Organisation Name
US Chamber of Commerce
InfluenceMap Query
GHG Emission Standards
Data Source
Social Media
 
 

Score for this Data / Query Cell

-1.76

InfluenceMap has researched and collated the following pieces of evidence associated with the data source and query indicated above. Extraordinary information is indicated by a coloured flag in the upper right corner. Evidence items in order of data inputted with exceptional items first.

 

Opposing GHG emissions standards

InfluenceMap Comment:

Have stated they do not support specific GHG emissions standards (Twitter, September 2013)

Extract from Source:

EPA's proposed guidelines could lead to higher energy costs for American families and businesses - http://bit.ly/1f36k3K

Created: 04/06/2015 Last edited: 02/01/2018

 

Opposing GHG emissions targets

InfluenceMap Comment:

Directly advocating to policy makers to support weaker Ozone emissions standards (Letter to Congress, April 2016)

Extract from Source:

The undersigned, which represent a diverse group of industries from across the country, write to express our strong support for H.R. 4775, the “Ozone Standards Implementation Act of 2016.”  [...] We have significant concerns that the 2015 ozone standards overlap with existing state plans to implement the 2008 standards, leading to duplicative and wasteful implementation schedules, and unnecessary and severe economic impacts. [...] Notwithstanding concerns expressed by thousands of elected officials, state agencies, businesses, community groups, and other stakeholders, the EPA issued the 2015 standards without addressing the overlap with the 2008 standards and the enormous impacts that dual implementation would have on limited state resources, permitting, and the economy. [...] U.S. Chamber of Commerce

Created: 17/02/2017 Last edited: 17/02/2017

 

Not supporting GHG emission standards

InfluenceMap Comment:

Has stated support for new US power plant GHG emission standards, however, only having successfully campaigned to repeal US Clean Power Plan (US Chamber of Commerce, Karen Harbert, President and CEO, Global Energy Institute, Statement on EPA Clean Power Plan October 2017)  

Extract from Source:

“We have always believed that there is a better way to approach greenhouse gas regulations than the CPP. The CPP exceeded EPA’s authority, but we are optimistic that a true collaboration between the federal government, states, and affected stakeholders will provide a more durable and achievable approach. We welcome the opportunity to work with the EPA and other stakeholders to develop power plant standards that lower emissions, preserve America’s energy advantage, and respect the bounds of the Clean Air Act.”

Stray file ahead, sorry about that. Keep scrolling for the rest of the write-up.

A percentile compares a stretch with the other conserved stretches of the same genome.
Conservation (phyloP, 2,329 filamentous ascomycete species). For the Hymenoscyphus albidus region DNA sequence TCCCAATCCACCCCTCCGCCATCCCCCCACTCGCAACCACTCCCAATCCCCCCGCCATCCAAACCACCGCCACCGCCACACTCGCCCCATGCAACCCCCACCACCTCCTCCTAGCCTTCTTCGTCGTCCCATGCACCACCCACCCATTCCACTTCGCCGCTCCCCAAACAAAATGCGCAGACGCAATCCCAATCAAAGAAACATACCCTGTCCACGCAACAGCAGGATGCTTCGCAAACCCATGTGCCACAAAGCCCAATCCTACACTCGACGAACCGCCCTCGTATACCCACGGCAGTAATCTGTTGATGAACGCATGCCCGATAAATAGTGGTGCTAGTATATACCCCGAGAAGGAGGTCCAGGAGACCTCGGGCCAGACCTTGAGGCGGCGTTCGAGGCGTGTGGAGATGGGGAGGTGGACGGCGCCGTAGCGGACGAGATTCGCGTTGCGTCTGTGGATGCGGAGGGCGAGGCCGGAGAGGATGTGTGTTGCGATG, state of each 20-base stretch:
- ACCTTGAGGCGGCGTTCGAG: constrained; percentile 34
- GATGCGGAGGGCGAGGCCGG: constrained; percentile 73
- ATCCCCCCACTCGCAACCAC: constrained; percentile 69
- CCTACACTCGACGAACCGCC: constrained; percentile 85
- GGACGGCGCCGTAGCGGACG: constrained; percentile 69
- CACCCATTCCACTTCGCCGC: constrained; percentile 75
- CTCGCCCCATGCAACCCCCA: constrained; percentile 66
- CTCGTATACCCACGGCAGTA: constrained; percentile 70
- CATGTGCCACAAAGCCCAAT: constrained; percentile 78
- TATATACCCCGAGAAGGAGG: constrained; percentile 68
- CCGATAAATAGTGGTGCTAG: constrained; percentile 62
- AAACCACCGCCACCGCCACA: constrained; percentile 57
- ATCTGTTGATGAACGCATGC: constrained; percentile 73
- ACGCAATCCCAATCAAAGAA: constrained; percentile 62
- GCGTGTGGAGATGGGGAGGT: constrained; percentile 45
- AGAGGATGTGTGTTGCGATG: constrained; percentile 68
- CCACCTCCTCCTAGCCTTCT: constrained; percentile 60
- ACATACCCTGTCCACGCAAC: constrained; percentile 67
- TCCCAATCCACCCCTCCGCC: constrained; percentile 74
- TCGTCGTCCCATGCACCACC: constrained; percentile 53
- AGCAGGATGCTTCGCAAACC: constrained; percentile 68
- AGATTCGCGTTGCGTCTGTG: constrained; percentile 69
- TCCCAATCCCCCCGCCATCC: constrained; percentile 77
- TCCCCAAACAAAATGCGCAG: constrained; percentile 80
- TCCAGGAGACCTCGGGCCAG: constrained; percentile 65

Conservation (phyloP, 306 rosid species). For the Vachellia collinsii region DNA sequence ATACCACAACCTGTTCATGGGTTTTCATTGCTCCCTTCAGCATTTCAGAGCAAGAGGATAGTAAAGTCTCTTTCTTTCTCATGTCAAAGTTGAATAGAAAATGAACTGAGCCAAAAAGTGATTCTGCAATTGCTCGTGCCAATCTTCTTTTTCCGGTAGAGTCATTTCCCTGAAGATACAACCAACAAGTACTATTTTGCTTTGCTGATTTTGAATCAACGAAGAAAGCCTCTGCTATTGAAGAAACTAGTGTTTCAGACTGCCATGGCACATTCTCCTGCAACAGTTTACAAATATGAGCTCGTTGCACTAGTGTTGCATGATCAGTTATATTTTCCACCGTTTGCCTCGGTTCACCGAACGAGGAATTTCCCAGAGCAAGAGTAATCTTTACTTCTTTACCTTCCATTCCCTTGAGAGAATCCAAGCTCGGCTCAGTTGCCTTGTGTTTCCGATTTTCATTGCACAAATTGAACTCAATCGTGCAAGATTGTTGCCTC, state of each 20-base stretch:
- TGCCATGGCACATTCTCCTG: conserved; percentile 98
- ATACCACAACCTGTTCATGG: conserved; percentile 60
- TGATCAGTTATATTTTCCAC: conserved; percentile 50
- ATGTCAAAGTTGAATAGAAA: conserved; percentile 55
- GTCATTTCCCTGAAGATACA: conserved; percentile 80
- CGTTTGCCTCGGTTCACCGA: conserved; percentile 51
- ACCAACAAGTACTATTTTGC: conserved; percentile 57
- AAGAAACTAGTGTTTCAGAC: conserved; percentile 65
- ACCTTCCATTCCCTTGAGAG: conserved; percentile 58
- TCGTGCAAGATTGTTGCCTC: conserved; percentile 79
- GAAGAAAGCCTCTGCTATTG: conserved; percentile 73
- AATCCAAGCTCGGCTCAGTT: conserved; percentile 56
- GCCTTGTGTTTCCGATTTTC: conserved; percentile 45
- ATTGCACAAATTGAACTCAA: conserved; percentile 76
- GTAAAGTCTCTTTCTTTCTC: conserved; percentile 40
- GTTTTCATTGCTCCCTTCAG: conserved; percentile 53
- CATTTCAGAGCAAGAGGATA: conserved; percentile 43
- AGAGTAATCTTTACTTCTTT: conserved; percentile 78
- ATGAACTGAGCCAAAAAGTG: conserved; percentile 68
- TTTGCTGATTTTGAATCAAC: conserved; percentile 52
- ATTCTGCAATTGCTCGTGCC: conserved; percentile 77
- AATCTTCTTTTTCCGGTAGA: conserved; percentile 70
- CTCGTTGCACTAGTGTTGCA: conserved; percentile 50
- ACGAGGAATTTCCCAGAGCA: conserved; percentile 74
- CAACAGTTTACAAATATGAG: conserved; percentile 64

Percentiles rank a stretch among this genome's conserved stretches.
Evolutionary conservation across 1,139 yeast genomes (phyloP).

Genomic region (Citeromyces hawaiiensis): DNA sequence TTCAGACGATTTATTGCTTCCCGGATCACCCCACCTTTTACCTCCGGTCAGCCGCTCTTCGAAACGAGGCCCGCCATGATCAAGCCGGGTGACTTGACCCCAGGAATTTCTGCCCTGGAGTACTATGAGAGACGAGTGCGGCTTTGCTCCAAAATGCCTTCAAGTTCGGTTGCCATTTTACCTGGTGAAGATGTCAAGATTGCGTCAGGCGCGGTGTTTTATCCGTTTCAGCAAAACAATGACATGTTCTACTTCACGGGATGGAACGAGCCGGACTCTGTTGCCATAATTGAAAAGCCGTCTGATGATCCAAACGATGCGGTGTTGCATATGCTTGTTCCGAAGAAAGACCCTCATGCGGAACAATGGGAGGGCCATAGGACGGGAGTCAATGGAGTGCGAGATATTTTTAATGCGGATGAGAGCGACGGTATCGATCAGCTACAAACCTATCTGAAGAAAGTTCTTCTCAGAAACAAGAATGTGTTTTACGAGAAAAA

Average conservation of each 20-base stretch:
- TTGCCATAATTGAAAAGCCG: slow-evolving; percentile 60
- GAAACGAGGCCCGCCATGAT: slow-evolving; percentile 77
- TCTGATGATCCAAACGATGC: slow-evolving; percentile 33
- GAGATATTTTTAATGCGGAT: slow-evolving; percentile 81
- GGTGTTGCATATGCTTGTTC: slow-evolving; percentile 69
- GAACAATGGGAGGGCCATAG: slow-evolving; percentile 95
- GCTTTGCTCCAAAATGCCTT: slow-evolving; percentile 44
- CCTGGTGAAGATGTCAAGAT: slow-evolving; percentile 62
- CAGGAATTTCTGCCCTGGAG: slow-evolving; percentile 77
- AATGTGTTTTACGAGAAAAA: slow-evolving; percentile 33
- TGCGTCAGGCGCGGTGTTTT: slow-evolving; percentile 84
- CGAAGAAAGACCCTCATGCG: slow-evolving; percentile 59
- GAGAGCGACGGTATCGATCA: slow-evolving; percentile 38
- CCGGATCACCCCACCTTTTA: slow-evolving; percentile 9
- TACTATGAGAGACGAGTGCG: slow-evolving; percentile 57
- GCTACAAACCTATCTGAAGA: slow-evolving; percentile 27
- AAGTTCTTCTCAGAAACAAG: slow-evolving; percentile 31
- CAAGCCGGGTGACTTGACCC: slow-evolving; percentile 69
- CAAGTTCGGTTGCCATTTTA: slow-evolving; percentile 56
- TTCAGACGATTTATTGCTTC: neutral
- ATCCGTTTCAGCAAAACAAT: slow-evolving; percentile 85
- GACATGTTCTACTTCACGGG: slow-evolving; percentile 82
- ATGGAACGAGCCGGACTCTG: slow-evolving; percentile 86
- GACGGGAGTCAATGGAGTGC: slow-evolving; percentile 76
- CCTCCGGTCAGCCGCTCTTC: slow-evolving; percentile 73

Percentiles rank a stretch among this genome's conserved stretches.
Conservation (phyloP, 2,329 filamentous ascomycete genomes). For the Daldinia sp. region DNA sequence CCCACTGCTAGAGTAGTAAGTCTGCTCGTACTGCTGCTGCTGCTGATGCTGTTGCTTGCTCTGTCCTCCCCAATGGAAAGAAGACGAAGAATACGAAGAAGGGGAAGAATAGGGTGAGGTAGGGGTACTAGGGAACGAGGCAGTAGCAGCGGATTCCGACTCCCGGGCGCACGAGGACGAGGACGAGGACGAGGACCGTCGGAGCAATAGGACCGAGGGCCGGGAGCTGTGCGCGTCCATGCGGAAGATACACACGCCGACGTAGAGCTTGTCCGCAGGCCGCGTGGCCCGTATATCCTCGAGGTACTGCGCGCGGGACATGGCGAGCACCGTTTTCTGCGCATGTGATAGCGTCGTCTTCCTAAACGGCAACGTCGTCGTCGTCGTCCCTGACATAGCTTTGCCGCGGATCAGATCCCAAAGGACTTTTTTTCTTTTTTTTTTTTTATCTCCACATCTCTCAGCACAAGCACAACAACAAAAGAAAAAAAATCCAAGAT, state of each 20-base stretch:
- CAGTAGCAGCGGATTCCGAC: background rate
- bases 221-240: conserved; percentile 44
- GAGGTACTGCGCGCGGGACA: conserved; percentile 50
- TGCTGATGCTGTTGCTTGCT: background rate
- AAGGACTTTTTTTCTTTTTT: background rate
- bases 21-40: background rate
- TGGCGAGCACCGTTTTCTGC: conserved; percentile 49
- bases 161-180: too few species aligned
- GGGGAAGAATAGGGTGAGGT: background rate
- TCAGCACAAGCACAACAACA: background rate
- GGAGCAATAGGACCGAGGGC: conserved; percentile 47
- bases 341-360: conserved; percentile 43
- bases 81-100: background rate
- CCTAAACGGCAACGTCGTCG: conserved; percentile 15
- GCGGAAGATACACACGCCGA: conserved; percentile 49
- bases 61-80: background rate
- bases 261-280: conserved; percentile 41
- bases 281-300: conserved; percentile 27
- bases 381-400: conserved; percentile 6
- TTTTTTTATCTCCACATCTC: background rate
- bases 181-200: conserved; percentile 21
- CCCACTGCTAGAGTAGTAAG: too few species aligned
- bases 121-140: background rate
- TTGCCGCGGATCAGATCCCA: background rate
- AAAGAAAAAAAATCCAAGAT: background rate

Created: 02/12/2017 Last edited: 02/12/2017

 

Opposing GHG emissions standards

InfluenceMap Comment:

Not supporting GHG emission regulation under the CAA, opposing US Clean Power Plan, support alternative, weaker GHG emission regulation (US Chamber, Seven Ways EPA’s Affordable Clean Energy Rule is a Better Approach than the Clean Power Plan, August 2018)

Extract from Source:

Yesterday, the Environmental Protection Agency (EPA) released its long-awaited proposal to replace the Obama Administration’s Clean Power Plan (CPP)—the Proposed Affordable Clean Energy Rule, or “ACE.” [...] We’ve never been a fan of regulating greenhouse gases under the CAA because it was not designed to address emissions of greenhouse gases. Nevertheless, EPA is to be commended for producing a new proposal that, unlike the CPP, falls clearly within the statutory confines and past precedent of the CAA, and its action this week lays the most detailed blueprint yet for what comes next.

Created: 04/11/2018 Last edited: 04/11/2018

 

Opposing GHG emissions standards

InfluenceMap Comment:

Opposing specific GHG emissions standards (Twitter, April 2015)

Extract from Source:

U.S. Chamber ‏@USChamber Apr 30 #EPA’s carbon regulations: “constitutionally reckless” - http://uscham.com/1EQAvXE #RegReform EPA’s Carbon Regulations Go to Court Murray Energy and 15 states are suing EPA, arguing that it doesn't have the statutory authority to regulate carbon emissions from power plants.

Created: 04/06/2015 Last edited: 05/04/2017

 

Not supporting GHG emissions standards

InfluenceMap Comment:

Evidence suggests not supporting LDV GHG emission standards in current form. Support reopening of mid-term review (US Chamber, Press Release, March 2017)

Extract from Source: